The big interview: Sunderland’s Paddy McNair on the family farm, watching Joey Barton, World Cup dreams & treatment room craic with Duncan Watmore

Sunderlands Paddy McNair undergoes treatment in the first half of the game against Hull City at the Stadium of Light.
Sunderlands Paddy McNair undergoes treatment in the first half of the game against Hull City at the Stadium of Light.
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For Paddy McNair there was no sinking feeling, no sudden realisation his season was over.

He had felt the pop, but had no problems playing on. Sunderland beat Hull 3-0, a second win a row.

McNair was playing, vindicating his bold refusal to acquiesce to Jose Mourinho’s demands he left on loan.

In the tunnel afterwards there were kind words with friends in the Hull camp, McNair assuring them that the knock he picked up in the first half didn’t seem to be serious.

It was not until a day later, when the swelling began, that the picture became clear.

McNair was the latest in a scarcely credible list of injury disasters for the Black Cats. Some in the treatment room were familiar to time on the sidelines, for McNair it was a first.

Months later and there is light at the end of the tunnel.

McNair is running again, back on the grass.

Injury allowed for reflection, and a welcome Christmas at home, the family farm in Ballyclare, Northern Ireland. He was not able to be much help, walking the dogs but ‘not rounding up the cows or sheep or anything.’

Now, though, he is ‘sick of holidays’. At 21-years-old, he has travelled to a major championships and forged a promising career in the top tier.

Injury has put that into perspective and the hunger to get back is great.

“I think you can just sort of reflect on the last few years, what you’ve done. Even watching the games, when you’re playing you don’t realise how good it is to be playing, how well you’re actually doing,” he said.

“So when you step away from it, you realise that and it makes you want to come back even stronger.

“You play with so many lads when you’re younger, when I moved over to United at 14, there were about 30 in the group, I think only two or three are still playing now.

“It just shows you how competitive football is and how hard it is to be a professional footballer, so you get a bad injury like this and you appreciate it more I think.

“I still speak to a few lads, not everyone, that’s part of football, you go your own ways, but I still speak to a handful, still at United or playing for different things.”

A torturous lay-off has at least allowed for a welcome friendship to grow.

Both McNair and Duncan Watmore were making a breakthrough, key, hard-running cogs in a 4-3-3 that was paying off for David Moyes, when the same injury struck.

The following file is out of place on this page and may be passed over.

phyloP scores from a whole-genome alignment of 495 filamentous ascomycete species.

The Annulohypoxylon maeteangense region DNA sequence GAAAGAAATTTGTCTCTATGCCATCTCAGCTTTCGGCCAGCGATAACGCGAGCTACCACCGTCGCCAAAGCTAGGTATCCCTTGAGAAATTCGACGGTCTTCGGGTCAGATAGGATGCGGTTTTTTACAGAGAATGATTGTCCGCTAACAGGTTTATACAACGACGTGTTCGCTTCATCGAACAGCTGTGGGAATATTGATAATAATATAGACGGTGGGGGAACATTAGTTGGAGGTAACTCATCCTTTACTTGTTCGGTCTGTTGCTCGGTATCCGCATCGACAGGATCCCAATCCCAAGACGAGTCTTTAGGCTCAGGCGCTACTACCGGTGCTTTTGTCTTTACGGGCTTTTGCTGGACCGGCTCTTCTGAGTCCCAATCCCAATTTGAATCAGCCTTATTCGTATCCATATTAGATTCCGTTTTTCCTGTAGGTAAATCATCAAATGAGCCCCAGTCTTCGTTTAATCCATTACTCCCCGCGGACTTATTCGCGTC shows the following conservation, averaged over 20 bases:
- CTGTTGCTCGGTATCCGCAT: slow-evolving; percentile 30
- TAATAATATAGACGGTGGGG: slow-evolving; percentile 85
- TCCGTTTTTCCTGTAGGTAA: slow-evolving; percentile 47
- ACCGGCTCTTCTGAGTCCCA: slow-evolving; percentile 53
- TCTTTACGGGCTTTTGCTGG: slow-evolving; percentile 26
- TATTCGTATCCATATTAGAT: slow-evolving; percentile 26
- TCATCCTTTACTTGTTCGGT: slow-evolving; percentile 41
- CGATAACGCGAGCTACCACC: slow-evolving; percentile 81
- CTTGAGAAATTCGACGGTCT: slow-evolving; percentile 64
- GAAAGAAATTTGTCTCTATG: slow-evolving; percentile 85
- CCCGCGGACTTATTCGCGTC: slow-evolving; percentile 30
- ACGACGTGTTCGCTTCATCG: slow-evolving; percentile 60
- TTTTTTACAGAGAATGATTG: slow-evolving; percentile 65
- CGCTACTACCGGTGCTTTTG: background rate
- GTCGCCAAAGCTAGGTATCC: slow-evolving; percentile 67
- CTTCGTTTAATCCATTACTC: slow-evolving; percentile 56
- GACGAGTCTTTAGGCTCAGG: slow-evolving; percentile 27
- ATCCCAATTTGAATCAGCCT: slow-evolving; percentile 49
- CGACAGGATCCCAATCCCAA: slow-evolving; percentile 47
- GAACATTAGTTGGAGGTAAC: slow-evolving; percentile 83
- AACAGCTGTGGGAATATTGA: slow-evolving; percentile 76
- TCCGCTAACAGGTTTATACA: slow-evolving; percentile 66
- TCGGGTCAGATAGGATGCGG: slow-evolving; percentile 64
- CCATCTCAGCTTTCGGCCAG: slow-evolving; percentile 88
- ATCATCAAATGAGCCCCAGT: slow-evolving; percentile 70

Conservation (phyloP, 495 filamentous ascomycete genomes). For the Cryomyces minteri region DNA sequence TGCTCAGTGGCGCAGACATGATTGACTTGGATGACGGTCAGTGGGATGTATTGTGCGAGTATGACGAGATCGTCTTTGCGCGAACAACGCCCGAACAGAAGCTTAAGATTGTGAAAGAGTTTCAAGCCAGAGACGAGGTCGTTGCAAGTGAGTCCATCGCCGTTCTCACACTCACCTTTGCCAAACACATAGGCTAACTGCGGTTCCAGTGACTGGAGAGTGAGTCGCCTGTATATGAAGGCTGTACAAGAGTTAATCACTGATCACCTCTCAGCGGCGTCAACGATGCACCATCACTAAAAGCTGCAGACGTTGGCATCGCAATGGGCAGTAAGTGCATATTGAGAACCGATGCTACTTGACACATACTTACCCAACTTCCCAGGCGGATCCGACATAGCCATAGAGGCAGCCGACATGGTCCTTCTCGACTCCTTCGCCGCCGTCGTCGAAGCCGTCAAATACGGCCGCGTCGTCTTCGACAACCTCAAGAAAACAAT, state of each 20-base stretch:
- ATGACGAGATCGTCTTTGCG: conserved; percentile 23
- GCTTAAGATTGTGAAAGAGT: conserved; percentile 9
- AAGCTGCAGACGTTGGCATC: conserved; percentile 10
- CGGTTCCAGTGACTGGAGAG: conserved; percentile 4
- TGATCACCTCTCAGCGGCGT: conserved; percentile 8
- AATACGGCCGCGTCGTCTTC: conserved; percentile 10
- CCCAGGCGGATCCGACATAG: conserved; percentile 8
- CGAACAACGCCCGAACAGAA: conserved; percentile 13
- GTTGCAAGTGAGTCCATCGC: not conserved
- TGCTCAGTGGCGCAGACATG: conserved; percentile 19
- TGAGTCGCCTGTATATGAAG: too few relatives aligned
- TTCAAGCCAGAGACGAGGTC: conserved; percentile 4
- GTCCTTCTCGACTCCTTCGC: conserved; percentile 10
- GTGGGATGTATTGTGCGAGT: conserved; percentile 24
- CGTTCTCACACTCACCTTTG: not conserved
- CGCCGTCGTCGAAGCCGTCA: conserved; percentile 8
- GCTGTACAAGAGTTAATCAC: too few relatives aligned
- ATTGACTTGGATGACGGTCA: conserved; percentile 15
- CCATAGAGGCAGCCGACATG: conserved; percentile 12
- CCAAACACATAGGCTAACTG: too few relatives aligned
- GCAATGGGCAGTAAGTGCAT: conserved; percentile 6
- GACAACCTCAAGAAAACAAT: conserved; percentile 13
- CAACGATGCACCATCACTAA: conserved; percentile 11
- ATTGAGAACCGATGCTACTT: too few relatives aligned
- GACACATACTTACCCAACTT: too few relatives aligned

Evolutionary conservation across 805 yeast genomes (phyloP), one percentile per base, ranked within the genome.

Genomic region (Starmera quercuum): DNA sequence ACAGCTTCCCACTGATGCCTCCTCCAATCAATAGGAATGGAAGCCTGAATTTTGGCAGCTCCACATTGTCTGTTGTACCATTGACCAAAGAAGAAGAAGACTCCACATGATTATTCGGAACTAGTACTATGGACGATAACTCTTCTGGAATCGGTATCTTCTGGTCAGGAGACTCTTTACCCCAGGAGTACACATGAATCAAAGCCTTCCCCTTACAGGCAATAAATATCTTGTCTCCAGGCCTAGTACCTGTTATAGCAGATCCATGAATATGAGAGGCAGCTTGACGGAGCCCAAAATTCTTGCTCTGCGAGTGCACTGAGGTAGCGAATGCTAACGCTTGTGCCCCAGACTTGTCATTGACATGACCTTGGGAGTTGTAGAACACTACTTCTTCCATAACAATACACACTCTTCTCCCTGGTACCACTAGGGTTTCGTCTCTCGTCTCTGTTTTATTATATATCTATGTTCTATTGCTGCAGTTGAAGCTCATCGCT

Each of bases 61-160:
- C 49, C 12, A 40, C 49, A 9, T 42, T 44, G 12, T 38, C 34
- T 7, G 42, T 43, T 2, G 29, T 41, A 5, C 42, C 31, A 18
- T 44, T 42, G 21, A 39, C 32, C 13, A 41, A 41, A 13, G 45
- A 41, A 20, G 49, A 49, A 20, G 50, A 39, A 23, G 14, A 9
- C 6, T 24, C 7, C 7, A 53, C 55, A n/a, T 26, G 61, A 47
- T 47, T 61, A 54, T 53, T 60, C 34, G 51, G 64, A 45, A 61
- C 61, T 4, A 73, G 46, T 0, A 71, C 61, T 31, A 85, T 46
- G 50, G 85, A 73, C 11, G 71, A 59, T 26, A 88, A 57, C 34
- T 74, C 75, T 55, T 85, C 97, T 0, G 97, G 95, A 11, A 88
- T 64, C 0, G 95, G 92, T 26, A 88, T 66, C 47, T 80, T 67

They have been there for each other every step of the way, their first real career setback.

“That’s been one of the best things about it, every day you came in and it is something different, you’re not sure what you’re going to be doing.

“So it’s not like you wake up in the morning, and think, ‘Ah, going in and doing that again’. Some days they’ve taken me and Duncan down to the beach,” he said.

“Obviously, Duncan has done the same injury as me so that’s really helped, doing everything the same, I’m helping him, him helping me.

“I couldn’t really imagine doing it on my own, it sounds bad, but I think Duncan’s happy I’m doing it with him and I’m definitely happy to have him.

“I got my operation a week ahead of Duncan, so I was winding him up, telling him I was a week ahead, you know.

“There’s a good bit of craic, some days you know I came in and it’s like, you’re devastated, you know. Some days he’s like that too so we can push each other along.”

Sunderland’s future is uncertain, but for McNair there is much cause for optimism.

The break from playing has allowed time to look ahead, to think about the development of his game.

Two goals in the League Cup against QPR have whetted his appetite and he intends to return an all-action midfielder.

On the international front, Northern Ireland’s quite remarkable revival shows no sign of slowing down. McNair has been in touch with Michael O’Neill, the man behind it all, and Russia next summer still remains on the cards.

“I think I’ll play midfield going forward, Sunderland signed me as a midfielder, I play there for Northern Ireland as well.

“I know I played a lot at centre-back under Louis van Gaal, that was his opinion of my best position, but the majority of coaches and managers think I’m better in midfield,” he said.

“I don’t really just want to be just a sitting player, sitting in the centre circle. I want to get about, when I was younger my hero was Steven Gerrard, a brilliant player.

“All the teams in the Premier League have brilliant midfield players so you just learn little bits. Even Burnley last week, Joey Barton, he’s completely different to say, Paul Pogba at United, so you just can see those other parts of the games that they do.”

“With Northern Ireland, it’s brilliant so it is, we’re playing so well at the moment, especially on Sunday night there against Norway.

“I think it just shows how far the team has come. I think it was three years ago, Norway came and beat us 3-0, comfortably.

“On Sunday night we just didn’t give them a sniff the whole game.

“We’re confident, obviously we expect Germany to win the group, but that second place is what we’re after and get into the play-offs and hopefully the World Cup.”

Between now and then, the final stages of recovery.

Whisper it quietly, but before long there may also be a long-awaited return to the golf course. Sometimes, it’s the little things in life.